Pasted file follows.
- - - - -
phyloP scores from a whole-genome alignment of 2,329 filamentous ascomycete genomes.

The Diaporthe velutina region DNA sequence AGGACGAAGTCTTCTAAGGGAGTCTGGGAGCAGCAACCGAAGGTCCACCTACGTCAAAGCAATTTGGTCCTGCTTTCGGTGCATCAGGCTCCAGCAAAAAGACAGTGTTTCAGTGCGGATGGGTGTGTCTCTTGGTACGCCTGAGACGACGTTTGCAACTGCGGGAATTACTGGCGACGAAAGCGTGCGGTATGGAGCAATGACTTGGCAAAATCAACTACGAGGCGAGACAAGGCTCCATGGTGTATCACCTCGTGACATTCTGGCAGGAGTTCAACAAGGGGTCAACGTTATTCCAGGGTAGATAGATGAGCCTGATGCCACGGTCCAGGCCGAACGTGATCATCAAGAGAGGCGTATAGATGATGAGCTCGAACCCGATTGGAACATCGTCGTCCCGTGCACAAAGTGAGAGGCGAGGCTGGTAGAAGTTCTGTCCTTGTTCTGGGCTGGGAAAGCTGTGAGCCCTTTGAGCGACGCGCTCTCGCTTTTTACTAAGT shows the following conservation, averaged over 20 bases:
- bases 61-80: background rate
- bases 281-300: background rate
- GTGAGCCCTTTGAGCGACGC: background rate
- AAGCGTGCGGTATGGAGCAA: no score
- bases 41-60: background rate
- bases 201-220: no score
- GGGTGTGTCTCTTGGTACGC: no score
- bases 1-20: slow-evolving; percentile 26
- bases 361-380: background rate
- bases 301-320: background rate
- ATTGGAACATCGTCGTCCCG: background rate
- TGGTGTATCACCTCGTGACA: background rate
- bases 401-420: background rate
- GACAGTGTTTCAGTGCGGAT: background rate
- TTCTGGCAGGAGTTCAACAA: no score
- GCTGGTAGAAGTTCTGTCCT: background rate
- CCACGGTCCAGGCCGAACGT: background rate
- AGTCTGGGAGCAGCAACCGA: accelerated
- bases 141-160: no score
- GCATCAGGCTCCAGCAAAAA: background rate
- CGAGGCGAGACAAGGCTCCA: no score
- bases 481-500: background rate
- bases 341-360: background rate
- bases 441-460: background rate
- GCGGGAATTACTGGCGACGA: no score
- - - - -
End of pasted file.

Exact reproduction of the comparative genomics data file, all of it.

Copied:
phyloP scores from a whole-genome alignment of 2,329 filamentous ascomycete genomes.

The Diaporthe velutina region DNA sequence AGGACGAAGTCTTCTAAGGGAGTCTGGGAGCAGCAACCGAAGGTCCACCTACGTCAAAGCAATTTGGTCCTGCTTTCGGTGCATCAGGCTCCAGCAAAAAGACAGTGTTTCAGTGCGGATGGGTGTGTCTCTTGGTACGCCTGAGACGACGTTTGCAACTGCGGGAATTACTGGCGACGAAAGCGTGCGGTATGGAGCAATGACTTGGCAAAATCAACTACGAGGCGAGACAAGGCTCCATGGTGTATCACCTCGTGACATTCTGGCAGGAGTTCAACAAGGGGTCAACGTTATTCCAGGGTAGATAGATGAGCCTGATGCCACGGTCCAGGCCGAACGTGATCATCAAGAGAGGCGTATAGATGATGAGCTCGAACCCGATTGGAACATCGTCGTCCCGTGCACAAAGTGAGAGGCGAGGCTGGTAGAAGTTCTGTCCTTGTTCTGGGCTGGGAAAGCTGTGAGCCCTTTGAGCGACGCGCTCTCGCTTTTTACTAAGT shows the following conservation, averaged over 20 bases:
- bases 61-80: background rate
- bases 281-300: background rate
- GTGAGCCCTTTGAGCGACGC: background rate
- AAGCGTGCGGTATGGAGCAA: no score
- bases 41-60: background rate
- bases 201-220: no score
- GGGTGTGTCTCTTGGTACGC: no score
- bases 1-20: slow-evolving; percentile 26
- bases 361-380: background rate
- bases 301-320: background rate
- ATTGGAACATCGTCGTCCCG: background rate
- TGGTGTATCACCTCGTGACA: background rate
- bases 401-420: background rate
- GACAGTGTTTCAGTGCGGAT: background rate
- TTCTGGCAGGAGTTCAACAA: no score
- GCTGGTAGAAGTTCTGTCCT: background rate
- CCACGGTCCAGGCCGAACGT: background rate
- AGTCTGGGAGCAGCAACCGA: accelerated
- bases 141-160: no score
- GCATCAGGCTCCAGCAAAAA: background rate
- CGAGGCGAGACAAGGCTCCA: no score
- bases 481-500: background rate
- bases 341-360: background rate
- bases 441-460: background rate
- GCGGGAATTACTGGCGACGA: no score